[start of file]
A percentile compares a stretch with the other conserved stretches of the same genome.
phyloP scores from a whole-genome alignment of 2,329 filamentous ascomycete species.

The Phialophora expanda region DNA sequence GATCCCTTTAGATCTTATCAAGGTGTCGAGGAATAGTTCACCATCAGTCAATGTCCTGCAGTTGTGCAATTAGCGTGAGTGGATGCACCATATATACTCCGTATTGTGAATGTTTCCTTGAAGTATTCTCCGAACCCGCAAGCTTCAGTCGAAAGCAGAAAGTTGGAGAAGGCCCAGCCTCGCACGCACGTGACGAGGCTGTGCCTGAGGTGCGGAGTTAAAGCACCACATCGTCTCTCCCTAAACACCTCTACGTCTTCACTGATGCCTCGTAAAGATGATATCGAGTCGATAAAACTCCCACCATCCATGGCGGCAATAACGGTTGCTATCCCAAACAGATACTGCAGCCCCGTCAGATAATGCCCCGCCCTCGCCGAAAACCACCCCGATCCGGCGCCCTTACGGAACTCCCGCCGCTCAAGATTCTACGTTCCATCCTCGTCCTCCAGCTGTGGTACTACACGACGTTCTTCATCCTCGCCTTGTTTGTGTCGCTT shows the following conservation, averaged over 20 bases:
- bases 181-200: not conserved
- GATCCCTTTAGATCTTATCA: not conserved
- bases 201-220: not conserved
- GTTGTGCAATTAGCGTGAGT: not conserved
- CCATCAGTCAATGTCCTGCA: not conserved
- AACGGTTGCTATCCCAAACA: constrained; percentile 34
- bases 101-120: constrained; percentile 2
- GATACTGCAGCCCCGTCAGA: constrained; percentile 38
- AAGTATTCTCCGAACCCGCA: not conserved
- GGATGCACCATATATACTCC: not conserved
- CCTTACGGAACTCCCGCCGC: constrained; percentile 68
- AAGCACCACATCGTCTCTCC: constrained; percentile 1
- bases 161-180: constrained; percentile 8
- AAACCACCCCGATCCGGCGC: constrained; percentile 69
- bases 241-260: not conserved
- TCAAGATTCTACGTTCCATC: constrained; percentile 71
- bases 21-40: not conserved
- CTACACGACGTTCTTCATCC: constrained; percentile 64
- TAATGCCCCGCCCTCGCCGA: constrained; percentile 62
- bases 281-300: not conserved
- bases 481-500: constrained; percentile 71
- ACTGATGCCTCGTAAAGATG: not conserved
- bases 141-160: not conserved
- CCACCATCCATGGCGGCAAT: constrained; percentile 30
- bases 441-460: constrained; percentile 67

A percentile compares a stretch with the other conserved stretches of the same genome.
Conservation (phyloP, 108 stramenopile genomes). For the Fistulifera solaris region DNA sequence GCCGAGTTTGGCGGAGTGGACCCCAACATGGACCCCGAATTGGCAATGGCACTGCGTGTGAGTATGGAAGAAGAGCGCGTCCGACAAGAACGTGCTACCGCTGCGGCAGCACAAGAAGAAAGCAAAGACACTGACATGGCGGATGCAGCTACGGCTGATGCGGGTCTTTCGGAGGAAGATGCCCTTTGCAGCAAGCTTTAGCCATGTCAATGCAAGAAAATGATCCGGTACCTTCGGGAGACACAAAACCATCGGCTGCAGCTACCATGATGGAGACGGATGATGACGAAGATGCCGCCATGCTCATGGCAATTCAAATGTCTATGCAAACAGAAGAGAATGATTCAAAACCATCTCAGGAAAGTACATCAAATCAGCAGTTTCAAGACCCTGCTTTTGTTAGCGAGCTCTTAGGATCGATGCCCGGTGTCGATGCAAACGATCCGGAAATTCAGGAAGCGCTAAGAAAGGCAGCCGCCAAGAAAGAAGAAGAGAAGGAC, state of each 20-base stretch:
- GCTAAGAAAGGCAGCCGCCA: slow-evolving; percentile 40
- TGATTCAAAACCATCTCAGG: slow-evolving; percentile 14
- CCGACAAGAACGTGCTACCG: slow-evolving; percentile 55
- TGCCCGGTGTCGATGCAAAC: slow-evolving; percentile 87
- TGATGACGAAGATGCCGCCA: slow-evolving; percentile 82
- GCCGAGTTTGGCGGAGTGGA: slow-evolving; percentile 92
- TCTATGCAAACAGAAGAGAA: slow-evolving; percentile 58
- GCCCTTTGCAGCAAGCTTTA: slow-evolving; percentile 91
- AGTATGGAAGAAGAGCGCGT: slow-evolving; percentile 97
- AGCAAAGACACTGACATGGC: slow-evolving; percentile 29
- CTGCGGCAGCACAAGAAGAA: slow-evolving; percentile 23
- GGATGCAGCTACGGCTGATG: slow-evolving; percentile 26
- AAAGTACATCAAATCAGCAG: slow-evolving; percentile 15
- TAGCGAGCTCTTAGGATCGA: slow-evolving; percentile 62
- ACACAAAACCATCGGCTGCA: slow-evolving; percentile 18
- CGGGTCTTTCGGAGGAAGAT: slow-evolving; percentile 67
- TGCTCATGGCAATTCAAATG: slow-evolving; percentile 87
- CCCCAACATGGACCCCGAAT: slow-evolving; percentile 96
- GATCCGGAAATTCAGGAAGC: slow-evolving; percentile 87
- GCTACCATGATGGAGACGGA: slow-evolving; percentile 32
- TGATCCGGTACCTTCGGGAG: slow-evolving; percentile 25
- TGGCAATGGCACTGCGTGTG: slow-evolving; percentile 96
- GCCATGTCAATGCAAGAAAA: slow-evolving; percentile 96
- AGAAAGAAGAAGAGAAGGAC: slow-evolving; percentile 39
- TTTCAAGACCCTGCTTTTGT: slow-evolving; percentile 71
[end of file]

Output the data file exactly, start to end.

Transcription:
A percentile compares a stretch with the other conserved stretches of the same genome.
phyloP scores from a whole-genome alignment of 2,329 filamentous ascomycete species.

The Phialophora expanda region DNA sequence GATCCCTTTAGATCTTATCAAGGTGTCGAGGAATAGTTCACCATCAGTCAATGTCCTGCAGTTGTGCAATTAGCGTGAGTGGATGCACCATATATACTCCGTATTGTGAATGTTTCCTTGAAGTATTCTCCGAACCCGCAAGCTTCAGTCGAAAGCAGAAAGTTGGAGAAGGCCCAGCCTCGCACGCACGTGACGAGGCTGTGCCTGAGGTGCGGAGTTAAAGCACCACATCGTCTCTCCCTAAACACCTCTACGTCTTCACTGATGCCTCGTAAAGATGATATCGAGTCGATAAAACTCCCACCATCCATGGCGGCAATAACGGTTGCTATCCCAAACAGATACTGCAGCCCCGTCAGATAATGCCCCGCCCTCGCCGAAAACCACCCCGATCCGGCGCCCTTACGGAACTCCCGCCGCTCAAGATTCTACGTTCCATCCTCGTCCTCCAGCTGTGGTACTACACGACGTTCTTCATCCTCGCCTTGTTTGTGTCGCTT shows the following conservation, averaged over 20 bases:
- bases 181-200: not conserved
- GATCCCTTTAGATCTTATCA: not conserved
- bases 201-220: not conserved
- GTTGTGCAATTAGCGTGAGT: not conserved
- CCATCAGTCAATGTCCTGCA: not conserved
- AACGGTTGCTATCCCAAACA: constrained; percentile 34
- bases 101-120: constrained; percentile 2
- GATACTGCAGCCCCGTCAGA: constrained; percentile 38
- AAGTATTCTCCGAACCCGCA: not conserved
- GGATGCACCATATATACTCC: not conserved
- CCTTACGGAACTCCCGCCGC: constrained; percentile 68
- AAGCACCACATCGTCTCTCC: constrained; percentile 1
- bases 161-180: constrained; percentile 8
- AAACCACCCCGATCCGGCGC: constrained; percentile 69
- bases 241-260: not conserved
- TCAAGATTCTACGTTCCATC: constrained; percentile 71
- bases 21-40: not conserved
- CTACACGACGTTCTTCATCC: constrained; percentile 64
- TAATGCCCCGCCCTCGCCGA: constrained; percentile 62
- bases 281-300: not conserved
- bases 481-500: constrained; percentile 71
- ACTGATGCCTCGTAAAGATG: not conserved
- bases 141-160: not conserved
- CCACCATCCATGGCGGCAAT: constrained; percentile 30
- bases 441-460: constrained; percentile 67

A percentile compares a stretch with the other conserved stretches of the same genome.
Conservation (phyloP, 108 stramenopile genomes). For the Fistulifera solaris region DNA sequence GCCGAGTTTGGCGGAGTGGACCCCAACATGGACCCCGAATTGGCAATGGCACTGCGTGTGAGTATGGAAGAAGAGCGCGTCCGACAAGAACGTGCTACCGCTGCGGCAGCACAAGAAGAAAGCAAAGACACTGACATGGCGGATGCAGCTACGGCTGATGCGGGTCTTTCGGAGGAAGATGCCCTTTGCAGCAAGCTTTAGCCATGTCAATGCAAGAAAATGATCCGGTACCTTCGGGAGACACAAAACCATCGGCTGCAGCTACCATGATGGAGACGGATGATGACGAAGATGCCGCCATGCTCATGGCAATTCAAATGTCTATGCAAACAGAAGAGAATGATTCAAAACCATCTCAGGAAAGTACATCAAATCAGCAGTTTCAAGACCCTGCTTTTGTTAGCGAGCTCTTAGGATCGATGCCCGGTGTCGATGCAAACGATCCGGAAATTCAGGAAGCGCTAAGAAAGGCAGCCGCCAAGAAAGAAGAAGAGAAGGAC, state of each 20-base stretch:
- GCTAAGAAAGGCAGCCGCCA: slow-evolving; percentile 40
- TGATTCAAAACCATCTCAGG: slow-evolving; percentile 14
- CCGACAAGAACGTGCTACCG: slow-evolving; percentile 55
- TGCCCGGTGTCGATGCAAAC: slow-evolving; percentile 87
- TGATGACGAAGATGCCGCCA: slow-evolving; percentile 82
- GCCGAGTTTGGCGGAGTGGA: slow-evolving; percentile 92
- TCTATGCAAACAGAAGAGAA: slow-evolving; percentile 58
- GCCCTTTGCAGCAAGCTTTA: slow-evolving; percentile 91
- AGTATGGAAGAAGAGCGCGT: slow-evolving; percentile 97
- AGCAAAGACACTGACATGGC: slow-evolving; percentile 29
- CTGCGGCAGCACAAGAAGAA: slow-evolving; percentile 23
- GGATGCAGCTACGGCTGATG: slow-evolving; percentile 26
- AAAGTACATCAAATCAGCAG: slow-evolving; percentile 15
- TAGCGAGCTCTTAGGATCGA: slow-evolving; percentile 62
- ACACAAAACCATCGGCTGCA: slow-evolving; percentile 18
- CGGGTCTTTCGGAGGAAGAT: slow-evolving; percentile 67
- TGCTCATGGCAATTCAAATG: slow-evolving; percentile 87
- CCCCAACATGGACCCCGAAT: slow-evolving; percentile 96
- GATCCGGAAATTCAGGAAGC: slow-evolving; percentile 87
- GCTACCATGATGGAGACGGA: slow-evolving; percentile 32
- TGATCCGGTACCTTCGGGAG: slow-evolving; percentile 25
- TGGCAATGGCACTGCGTGTG: slow-evolving; percentile 96
- GCCATGTCAATGCAAGAAAA: slow-evolving; percentile 96
- AGAAAGAAGAAGAGAAGGAC: slow-evolving; percentile 39
- TTTCAAGACCCTGCTTTTGT: slow-evolving; percentile 71